During Tuesday’s live stream, Chef’s Adam Jacob demonstrated how a Habitat package is constructed to deploy a relatively simple service: the redis in-memory data store. A Habitat script [like the one shown above] is called a plan, written in a language created by Chef that’s native to Habitat. Building a plan can be a kind of handheld process, where Habitat leads the user point-by-point through the plan’s generation. For each plan to be authenticated, it requires an origin, which may be the software’s original manufacturer although it may also be the Habitat Core, or for the development process, it may instead be the developer herself, assuming she has her own digital origin key. Rather than the typical Linux configure, make, and make install commands, an application can undergo Habitat’s make cycle without the use of configure, or a configuration script.
Habitat can be very conversational with its user, almost like one of Microsoft’s “wizards” but without the GUI. The hab setup command, without embellishments, launches this conversational process that reminds the user what an origin is, and asks her to specify one. Then it gives her the option of turning on performance analytics for the build process, which may be useful later in case errors creep up.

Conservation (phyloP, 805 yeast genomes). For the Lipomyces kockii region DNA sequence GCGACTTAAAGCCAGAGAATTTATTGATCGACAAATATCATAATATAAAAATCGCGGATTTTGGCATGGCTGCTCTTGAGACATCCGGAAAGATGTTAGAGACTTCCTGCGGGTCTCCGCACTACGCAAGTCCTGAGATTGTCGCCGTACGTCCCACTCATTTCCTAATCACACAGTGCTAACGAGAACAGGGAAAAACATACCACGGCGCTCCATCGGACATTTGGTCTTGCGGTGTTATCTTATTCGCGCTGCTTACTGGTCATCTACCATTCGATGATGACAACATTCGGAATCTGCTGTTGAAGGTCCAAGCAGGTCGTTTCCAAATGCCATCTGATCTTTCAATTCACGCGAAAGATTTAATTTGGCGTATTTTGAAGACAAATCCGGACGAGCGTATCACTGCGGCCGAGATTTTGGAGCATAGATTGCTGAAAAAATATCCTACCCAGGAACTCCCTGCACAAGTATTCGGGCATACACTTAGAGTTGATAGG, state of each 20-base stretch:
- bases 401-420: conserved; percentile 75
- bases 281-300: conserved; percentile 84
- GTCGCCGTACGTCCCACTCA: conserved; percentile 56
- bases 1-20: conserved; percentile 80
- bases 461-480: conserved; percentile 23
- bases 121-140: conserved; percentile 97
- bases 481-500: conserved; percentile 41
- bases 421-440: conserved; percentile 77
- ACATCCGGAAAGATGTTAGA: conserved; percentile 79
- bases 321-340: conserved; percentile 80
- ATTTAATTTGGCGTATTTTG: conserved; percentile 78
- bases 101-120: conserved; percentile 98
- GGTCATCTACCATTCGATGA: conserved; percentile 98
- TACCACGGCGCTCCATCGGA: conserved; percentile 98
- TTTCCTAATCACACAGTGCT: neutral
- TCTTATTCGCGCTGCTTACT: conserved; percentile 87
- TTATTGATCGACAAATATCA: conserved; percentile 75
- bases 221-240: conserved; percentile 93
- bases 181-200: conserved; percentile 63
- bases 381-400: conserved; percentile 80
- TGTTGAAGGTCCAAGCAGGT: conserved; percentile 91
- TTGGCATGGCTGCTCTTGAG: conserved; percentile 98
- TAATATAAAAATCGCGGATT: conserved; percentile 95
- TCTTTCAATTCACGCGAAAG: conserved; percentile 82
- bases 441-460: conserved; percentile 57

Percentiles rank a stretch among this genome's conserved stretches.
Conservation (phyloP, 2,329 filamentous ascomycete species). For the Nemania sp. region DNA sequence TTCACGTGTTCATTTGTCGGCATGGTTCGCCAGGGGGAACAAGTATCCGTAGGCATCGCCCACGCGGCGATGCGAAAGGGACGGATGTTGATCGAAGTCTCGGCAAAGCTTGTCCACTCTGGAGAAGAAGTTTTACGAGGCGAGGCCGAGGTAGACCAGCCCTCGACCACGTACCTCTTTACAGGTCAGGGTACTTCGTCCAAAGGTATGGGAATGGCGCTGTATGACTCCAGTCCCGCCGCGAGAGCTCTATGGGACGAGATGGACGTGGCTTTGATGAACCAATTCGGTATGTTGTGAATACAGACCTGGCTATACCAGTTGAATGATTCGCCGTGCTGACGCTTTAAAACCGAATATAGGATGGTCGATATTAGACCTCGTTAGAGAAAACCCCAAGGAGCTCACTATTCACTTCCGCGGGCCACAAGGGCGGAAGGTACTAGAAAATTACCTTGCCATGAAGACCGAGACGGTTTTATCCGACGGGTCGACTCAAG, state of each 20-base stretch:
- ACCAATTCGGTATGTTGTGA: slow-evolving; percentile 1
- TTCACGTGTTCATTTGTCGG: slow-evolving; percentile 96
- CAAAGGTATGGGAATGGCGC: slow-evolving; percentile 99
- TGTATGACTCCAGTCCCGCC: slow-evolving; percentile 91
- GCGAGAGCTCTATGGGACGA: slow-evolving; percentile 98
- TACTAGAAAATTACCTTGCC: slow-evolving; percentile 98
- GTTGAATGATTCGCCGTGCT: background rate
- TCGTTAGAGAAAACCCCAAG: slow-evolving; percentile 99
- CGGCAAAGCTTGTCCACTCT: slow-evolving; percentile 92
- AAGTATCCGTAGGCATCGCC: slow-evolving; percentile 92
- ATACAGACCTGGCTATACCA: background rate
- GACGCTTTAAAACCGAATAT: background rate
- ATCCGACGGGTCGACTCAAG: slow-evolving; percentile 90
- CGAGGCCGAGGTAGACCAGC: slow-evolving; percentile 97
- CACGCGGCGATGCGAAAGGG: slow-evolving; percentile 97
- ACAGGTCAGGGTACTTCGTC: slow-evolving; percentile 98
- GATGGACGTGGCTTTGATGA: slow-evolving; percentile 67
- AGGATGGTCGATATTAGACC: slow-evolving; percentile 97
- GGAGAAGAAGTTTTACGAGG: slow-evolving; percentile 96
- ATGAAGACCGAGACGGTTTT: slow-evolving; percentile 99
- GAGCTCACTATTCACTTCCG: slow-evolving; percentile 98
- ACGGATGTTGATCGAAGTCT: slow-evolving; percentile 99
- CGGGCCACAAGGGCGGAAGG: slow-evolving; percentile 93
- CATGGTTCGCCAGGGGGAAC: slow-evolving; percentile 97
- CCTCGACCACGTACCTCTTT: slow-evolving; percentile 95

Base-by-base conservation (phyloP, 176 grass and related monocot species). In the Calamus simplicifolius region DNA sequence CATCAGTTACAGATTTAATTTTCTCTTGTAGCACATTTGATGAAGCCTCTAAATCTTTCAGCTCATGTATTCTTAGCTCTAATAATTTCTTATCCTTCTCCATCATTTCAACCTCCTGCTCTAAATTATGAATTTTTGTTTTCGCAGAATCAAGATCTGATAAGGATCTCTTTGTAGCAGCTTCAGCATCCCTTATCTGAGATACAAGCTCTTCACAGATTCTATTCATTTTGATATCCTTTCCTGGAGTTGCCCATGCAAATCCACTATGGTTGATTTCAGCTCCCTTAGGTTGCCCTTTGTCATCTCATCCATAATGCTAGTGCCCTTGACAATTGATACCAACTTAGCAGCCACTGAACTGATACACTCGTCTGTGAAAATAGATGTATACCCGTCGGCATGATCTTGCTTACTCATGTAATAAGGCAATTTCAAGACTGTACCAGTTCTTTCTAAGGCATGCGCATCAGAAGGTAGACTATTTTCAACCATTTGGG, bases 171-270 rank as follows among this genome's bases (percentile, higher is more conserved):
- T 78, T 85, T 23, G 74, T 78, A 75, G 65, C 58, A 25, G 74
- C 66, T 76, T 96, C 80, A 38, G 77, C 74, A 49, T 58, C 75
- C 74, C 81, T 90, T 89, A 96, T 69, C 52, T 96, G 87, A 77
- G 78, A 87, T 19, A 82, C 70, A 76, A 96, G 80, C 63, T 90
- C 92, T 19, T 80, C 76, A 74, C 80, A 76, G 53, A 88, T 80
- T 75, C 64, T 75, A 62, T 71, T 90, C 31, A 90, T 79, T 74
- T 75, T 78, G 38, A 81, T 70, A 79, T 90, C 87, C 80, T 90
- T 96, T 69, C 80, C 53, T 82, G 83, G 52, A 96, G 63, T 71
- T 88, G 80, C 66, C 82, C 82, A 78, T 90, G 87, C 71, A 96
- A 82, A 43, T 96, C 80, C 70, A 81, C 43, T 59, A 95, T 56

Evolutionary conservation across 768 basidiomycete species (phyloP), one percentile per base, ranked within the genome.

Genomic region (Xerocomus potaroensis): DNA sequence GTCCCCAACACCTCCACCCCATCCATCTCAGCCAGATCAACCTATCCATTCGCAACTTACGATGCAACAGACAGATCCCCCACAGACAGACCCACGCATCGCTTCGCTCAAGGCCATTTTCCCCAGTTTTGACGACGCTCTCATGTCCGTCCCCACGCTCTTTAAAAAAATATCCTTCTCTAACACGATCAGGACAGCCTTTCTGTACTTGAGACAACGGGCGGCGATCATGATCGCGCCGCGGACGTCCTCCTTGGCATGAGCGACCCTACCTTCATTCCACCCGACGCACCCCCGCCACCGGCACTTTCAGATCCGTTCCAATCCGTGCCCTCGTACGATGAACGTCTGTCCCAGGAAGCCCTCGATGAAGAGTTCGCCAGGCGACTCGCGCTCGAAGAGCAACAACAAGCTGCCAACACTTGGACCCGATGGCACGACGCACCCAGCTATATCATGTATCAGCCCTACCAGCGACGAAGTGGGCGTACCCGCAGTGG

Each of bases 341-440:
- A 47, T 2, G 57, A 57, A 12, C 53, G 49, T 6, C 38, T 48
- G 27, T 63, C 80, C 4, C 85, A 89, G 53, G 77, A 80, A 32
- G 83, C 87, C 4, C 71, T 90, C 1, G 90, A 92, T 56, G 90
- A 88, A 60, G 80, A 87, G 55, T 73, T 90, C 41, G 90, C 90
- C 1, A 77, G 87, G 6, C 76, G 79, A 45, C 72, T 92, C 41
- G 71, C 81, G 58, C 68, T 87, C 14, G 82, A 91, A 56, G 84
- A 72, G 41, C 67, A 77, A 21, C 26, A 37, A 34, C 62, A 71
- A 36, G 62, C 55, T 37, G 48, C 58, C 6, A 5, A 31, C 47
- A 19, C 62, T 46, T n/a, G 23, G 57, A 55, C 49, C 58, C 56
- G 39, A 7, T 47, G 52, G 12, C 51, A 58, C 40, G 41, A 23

“Plans get built in what we call a studio,” said Jacob. “A studio is a cleanroom environment that takes that plan, and that list of dependencies puts them together, and builds the software in a way that’s safe and fast.”
Inside each plan’s directory are the configuration options for the application, representing not just anything that’s static but anything else that’s subject to change. Here, these options are specified not in YAML, as some may have expected, but in TOML (Tom’s Own Minimal Language).
In a nod to Windows, Jacob said, “What’s great about TOML is that it looks like an .INI file, which we’ve all been writing since the ‘80s. It’s like a key, a value, and an equal sign, and everything’s cool.” Annotations are important here not only for documenting and explaining these options for human readers but for enabling Habitat’s help system to present explanations to other DevOps professionals at the command line, on demand.